Medical students join Harambee volunteers
Brighter Communities Worldwide currently have 4 volunteers who are studying medicine in University College Cork and on a placement with us for 4 weeks as part of the Surgeon Noonan student society.
The volunteers – Fiona Murphy, Ciobha O Kelly, Emma Galvin and Chloe Spillane – have been on placement at Londiani Sub County Hospital, Kericho County Hospital, St Vincents hospital Muhroni and at Community Clinics supporting Essential Obstetric and Neonatal Care (EONC). The girls are also part of the Harambee volunteer team and have been involved in community health programmes such as smokeless stove installations and outreach clinics. They have had time in a local pharmacy and at CME sessions in Londiani Sub County Hopsital.
This blog from Fiona and Ciobha describes their arrival and their first experience of the Londiani Sub County Hospital ….
After spending 7 hours alternating naptimes in the lovely Paul’s Cafe in Nairobi airport waiting on more volunteers to arrive from Ireland, at 8 am our adventure to Londiani finally began. Greeted with a smile from Martin and Co, we set out on our journey with our driver Peter behind the wheel. We spent the entire journey gazing out the windows at the beautiful scenes and it was no wonder we found ourselves landed at our midway Destination Lake Elementia Lodge in no time at all. Gold standard treatment is an understatement when it comes to the welcome and care we received here, enjoying some last minute luxuries before the real work began! With a quick stop in Nakuru for some last minute groceries, we made it to Londiani by lunch time the next day and the warm welcomes only grew from there. As we pulled in to St. Kizito’s compound a sea of green t-shirts awaited our arrival. All embarrassment pushed aside we were submerged in a singing and dancing welcome ceremony almost immediately. Not the easiest for 2 girls with absolutely no rhythm, not to mind extremely jetlagged! Next we were introduced to the leaders of all the different projects Brighter Communities has to offer and were astounded by all the hard work that was going on all around us. We were lead on a tour by Salim and Judy of the town of Londiani taking in the main sites such as the “stadium” which is a field where tonnes of children were running around playing soccer. We visited the abandoned train station before taking in some traditional refreshments namely Chai sweet tea and Mandazi a type of pastry. Both delicious.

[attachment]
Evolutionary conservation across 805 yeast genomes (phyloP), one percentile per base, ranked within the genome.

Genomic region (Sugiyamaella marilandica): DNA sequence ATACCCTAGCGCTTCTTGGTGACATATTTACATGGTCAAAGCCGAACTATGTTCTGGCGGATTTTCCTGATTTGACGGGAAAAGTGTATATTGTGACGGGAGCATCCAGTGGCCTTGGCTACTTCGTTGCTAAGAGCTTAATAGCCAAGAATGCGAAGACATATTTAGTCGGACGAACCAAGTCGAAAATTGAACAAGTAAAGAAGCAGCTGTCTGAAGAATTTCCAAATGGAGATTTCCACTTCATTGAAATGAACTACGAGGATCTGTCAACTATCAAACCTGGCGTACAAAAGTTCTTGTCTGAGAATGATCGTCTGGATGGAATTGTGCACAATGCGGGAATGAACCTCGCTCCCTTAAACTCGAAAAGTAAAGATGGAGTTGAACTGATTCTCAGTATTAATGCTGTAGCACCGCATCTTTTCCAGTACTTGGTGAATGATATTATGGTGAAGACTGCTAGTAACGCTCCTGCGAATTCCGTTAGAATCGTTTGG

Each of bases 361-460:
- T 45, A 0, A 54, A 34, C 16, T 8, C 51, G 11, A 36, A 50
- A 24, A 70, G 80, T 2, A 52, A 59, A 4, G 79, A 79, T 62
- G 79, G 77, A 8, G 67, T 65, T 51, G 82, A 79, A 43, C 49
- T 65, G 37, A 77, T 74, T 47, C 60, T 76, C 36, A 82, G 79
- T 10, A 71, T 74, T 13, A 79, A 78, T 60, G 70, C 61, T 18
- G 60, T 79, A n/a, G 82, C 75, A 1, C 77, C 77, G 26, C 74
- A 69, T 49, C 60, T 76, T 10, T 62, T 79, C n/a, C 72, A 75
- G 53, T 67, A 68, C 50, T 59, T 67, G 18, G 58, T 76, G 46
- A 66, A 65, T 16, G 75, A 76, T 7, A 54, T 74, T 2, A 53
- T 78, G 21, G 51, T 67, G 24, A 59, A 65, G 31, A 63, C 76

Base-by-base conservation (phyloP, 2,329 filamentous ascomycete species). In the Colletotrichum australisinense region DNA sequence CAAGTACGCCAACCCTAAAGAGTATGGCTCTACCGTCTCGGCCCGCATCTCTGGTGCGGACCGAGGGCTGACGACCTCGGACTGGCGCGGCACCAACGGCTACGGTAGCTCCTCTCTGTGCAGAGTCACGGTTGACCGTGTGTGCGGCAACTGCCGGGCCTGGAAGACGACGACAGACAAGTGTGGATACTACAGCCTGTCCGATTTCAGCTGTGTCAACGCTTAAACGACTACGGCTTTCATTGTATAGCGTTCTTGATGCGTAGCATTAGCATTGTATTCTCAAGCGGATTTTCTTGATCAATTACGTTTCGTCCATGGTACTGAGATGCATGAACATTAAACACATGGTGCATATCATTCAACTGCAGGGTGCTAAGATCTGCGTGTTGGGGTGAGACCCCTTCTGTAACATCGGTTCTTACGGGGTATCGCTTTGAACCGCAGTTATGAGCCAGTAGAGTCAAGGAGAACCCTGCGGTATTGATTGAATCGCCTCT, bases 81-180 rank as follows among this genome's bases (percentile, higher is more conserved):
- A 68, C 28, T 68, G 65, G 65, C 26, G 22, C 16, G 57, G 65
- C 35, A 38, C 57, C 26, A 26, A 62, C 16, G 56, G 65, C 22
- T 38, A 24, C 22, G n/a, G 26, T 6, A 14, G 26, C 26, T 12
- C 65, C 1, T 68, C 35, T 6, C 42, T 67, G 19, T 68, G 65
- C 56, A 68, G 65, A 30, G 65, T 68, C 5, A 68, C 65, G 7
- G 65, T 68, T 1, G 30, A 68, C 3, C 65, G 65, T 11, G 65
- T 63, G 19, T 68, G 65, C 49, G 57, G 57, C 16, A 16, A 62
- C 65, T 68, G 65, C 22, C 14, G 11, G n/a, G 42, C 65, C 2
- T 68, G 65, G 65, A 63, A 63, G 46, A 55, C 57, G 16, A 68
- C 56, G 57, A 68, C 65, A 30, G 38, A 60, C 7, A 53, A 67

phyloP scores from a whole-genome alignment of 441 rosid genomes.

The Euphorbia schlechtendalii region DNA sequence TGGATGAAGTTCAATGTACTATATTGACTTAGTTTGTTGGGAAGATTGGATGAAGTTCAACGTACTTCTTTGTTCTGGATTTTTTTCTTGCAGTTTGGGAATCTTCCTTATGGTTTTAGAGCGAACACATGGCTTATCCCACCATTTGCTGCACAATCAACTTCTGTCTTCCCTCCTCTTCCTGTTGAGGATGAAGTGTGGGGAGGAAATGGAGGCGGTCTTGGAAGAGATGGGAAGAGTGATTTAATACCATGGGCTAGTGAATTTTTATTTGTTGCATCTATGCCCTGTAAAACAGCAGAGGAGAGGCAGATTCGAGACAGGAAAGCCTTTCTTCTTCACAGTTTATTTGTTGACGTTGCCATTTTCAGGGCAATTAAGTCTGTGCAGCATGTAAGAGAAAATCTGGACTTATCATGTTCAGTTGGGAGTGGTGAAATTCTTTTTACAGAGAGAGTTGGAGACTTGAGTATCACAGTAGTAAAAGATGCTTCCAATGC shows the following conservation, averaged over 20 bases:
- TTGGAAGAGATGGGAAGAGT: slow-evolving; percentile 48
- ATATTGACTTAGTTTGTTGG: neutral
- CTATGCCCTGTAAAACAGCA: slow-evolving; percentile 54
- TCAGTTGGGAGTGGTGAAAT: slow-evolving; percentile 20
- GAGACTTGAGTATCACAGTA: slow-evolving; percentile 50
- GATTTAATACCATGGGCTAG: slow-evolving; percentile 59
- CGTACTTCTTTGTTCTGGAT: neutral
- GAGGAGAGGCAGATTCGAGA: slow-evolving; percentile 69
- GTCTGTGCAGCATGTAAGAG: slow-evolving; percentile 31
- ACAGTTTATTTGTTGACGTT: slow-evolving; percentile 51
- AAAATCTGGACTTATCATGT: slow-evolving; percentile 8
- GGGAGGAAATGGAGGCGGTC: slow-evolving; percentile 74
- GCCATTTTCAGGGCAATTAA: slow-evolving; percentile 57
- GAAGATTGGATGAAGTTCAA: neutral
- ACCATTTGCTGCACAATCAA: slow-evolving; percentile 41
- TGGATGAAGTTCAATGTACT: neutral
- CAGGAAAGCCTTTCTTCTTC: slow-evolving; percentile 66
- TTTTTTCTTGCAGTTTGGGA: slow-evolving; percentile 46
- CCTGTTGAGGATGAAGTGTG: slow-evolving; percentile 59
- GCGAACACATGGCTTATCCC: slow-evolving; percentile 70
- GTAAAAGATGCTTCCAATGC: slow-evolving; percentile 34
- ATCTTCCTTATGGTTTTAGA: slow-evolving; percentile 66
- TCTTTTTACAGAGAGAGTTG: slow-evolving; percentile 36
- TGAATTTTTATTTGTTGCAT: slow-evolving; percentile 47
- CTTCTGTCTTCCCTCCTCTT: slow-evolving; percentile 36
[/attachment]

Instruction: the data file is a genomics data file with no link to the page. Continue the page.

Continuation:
We settled into our dormitory room for the night excited but anxious about the day ahead in Londiani sub county hospital. We were accompanied on a picturesque walk to the hospital by two of the staff of Brighter Communities. Londiani sub county hospital is a level 4 facility, it has 50 beds and only 2 doctors working at a time. Needless to say pretty different to CUH! Everyone was so excited and welcoming to us, we have never shaken as many hands and said “Jambo” (Hello) so many times. We joined in on ward rounds and then joined in the ritual Chai and Mandazi after this. Entering the ward was like entering a new world, the staff were trying their utmost best but the facilities they were dealing with were less than ideal. The beds were so close together with no curtains or dividers between them. The roof was stained from leaks and the floor was cracked in multiple places. The paediatric and womens’ ward was connected. It is winter in Kenya at the moment and the patients were very cold but unfortunately there are no radiators but patients brought in their own blankets to try warm themselves. There were no monitors connected to any patients which would be the norm in Irish hospitals. They lacked equipment we absolutely take for granted in CUH. Patients stayed in the same clothes and blankets for the duration of their stay. Food is brought in by the patients’ families rather than catered for by the hospital. Throughout all this hardship the patients were so positive and appreciative of the work of the doctors and nurses. They were even delighted to see us the Mzungus (white people).